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                                          I can understand the thinking. I don’t agree with it – but I think I understand it. At least as you explained it I would say it is a “low-harm” decision, but I push against decisions without clear demonstrable value, and I feel this has cost without giving a lot of value back. But, I am a “grumpy old man” developer at this point, so it might just be chafing against new ideas..

                                          “damn kids, get off my lawn”

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                      I agree that there can be improvements but I’d like to see some discussion on how the typical user with associated permission groups pattern would be treated in a sprawling application (or in the Unix example mentioned).

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                      Interesting, this is something I’ve thought about as my Selenium automation against an every-changing codebase mixed with regular browser updates requires constant upkeep. I enjoyed the examples of software rot and the classification system.

                      This appears to be at a much lower level than my Selenium / browser / webapp example and a pitch for their apparently proprietary Rosetta Stone style polyglot language or system called ProgBase. Their discussion of technical challenges looks like a list of functional programming language features and an argument for a simple language. I couldn’t find language examples, only output examples, but I only took a cursory look.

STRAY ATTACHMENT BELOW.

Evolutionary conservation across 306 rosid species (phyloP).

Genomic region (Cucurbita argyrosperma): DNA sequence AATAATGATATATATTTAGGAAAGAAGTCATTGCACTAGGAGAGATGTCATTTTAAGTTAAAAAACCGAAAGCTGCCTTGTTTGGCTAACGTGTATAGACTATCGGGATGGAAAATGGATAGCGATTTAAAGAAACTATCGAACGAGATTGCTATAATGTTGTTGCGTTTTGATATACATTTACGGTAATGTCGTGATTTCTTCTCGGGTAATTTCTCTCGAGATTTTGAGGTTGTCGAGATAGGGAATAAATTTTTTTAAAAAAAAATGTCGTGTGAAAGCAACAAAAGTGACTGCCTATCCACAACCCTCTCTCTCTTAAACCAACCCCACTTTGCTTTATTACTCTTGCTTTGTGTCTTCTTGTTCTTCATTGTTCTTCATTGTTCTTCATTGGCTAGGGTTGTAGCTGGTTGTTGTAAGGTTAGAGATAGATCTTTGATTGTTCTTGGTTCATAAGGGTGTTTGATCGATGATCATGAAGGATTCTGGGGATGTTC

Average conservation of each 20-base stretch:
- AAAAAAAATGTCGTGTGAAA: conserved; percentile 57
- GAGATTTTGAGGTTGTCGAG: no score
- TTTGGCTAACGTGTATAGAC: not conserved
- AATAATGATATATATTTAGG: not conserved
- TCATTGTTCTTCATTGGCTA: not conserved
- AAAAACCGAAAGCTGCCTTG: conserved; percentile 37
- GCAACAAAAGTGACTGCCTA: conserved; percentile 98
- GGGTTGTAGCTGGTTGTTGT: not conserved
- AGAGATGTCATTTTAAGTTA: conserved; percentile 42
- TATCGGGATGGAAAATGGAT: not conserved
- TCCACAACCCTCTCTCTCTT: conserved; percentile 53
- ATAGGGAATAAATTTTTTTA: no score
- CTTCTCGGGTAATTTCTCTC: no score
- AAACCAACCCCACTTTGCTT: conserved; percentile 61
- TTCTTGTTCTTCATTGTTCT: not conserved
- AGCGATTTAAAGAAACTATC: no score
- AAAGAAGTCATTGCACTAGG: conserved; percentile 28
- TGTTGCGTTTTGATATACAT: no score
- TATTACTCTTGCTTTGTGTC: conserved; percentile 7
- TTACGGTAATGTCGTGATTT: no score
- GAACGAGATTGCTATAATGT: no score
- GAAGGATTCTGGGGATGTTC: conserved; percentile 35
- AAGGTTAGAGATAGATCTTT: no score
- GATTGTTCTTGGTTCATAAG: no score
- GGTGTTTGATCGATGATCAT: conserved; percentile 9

Have there been other evaluations or systematic classifications of software rot along these lines? Other attempts at evergreen code? I can think of some generalizations, from successful open source’s continually evolving code-bases (Linux kernel maintaining drivers in-tree instead of a stable kernel API) to Microsoft’s heroic efforts to support certain versions of software as Windows is updated. At the language level you have Go’s emphasis on compatibility, C’s relative stability as a language, languages like Nim that cross-compile to various languages, JVM, ParrotVM, GraalVM, and the like. History gives us financial and government institutions maintaining long-lived COBOL and other codebases, we also have the libraries in FORTRAN like BLAS and LAPACK that are available as libraries.

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                        Microsoft’s perceived lack of clarity in the roadmap (.NET Standard, .NET Core, .NET Framework, etc) and history of killing off or deprecating frameworks (Silverlight, Winforms, should I use WPF or UWP?) are a couple more reasons why startups don’t turn to .NET. Add what others have mentioned, the closed source and history of high cost, the lack of ecosystem, and the long history of being actively against open source and copyleft licenses, and Microsoft just doesn’t look like a startup choice. Microsoft was also relatively late as a cloud computing choice. Maybe something will emerge from their Bizspark program and their open source efforts to change their perceived position.

                        I didn’t include PHP because there were a lot of startups that had nothing but PHP and Apache Server. That’s partly why I looked at 100 startups and ended up with 23. Startups with just PHP are probably e-commerce websites or non-software at all.

                        I wonder if this is reasonable to exclude PHP? I could see the point of excluding it because there’s a Wordpress blog hanging off the domain or if, as the author states, an e-commerce startup kicked things off with Magento or the like. On the other hand, is PHP just being excluded because, well, PHP?

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                          I read it as the author saying that they couldn’t distinguish between shops using PHP for a webshop/CMS and doing new software development with it, so it was excluded from the analysis.

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                          His latest research, set to be published on May 17

                          So… was it published?

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                            Spectre can be applied to System Management Mode. Intel believes existing mitigation works to prevent these attacks.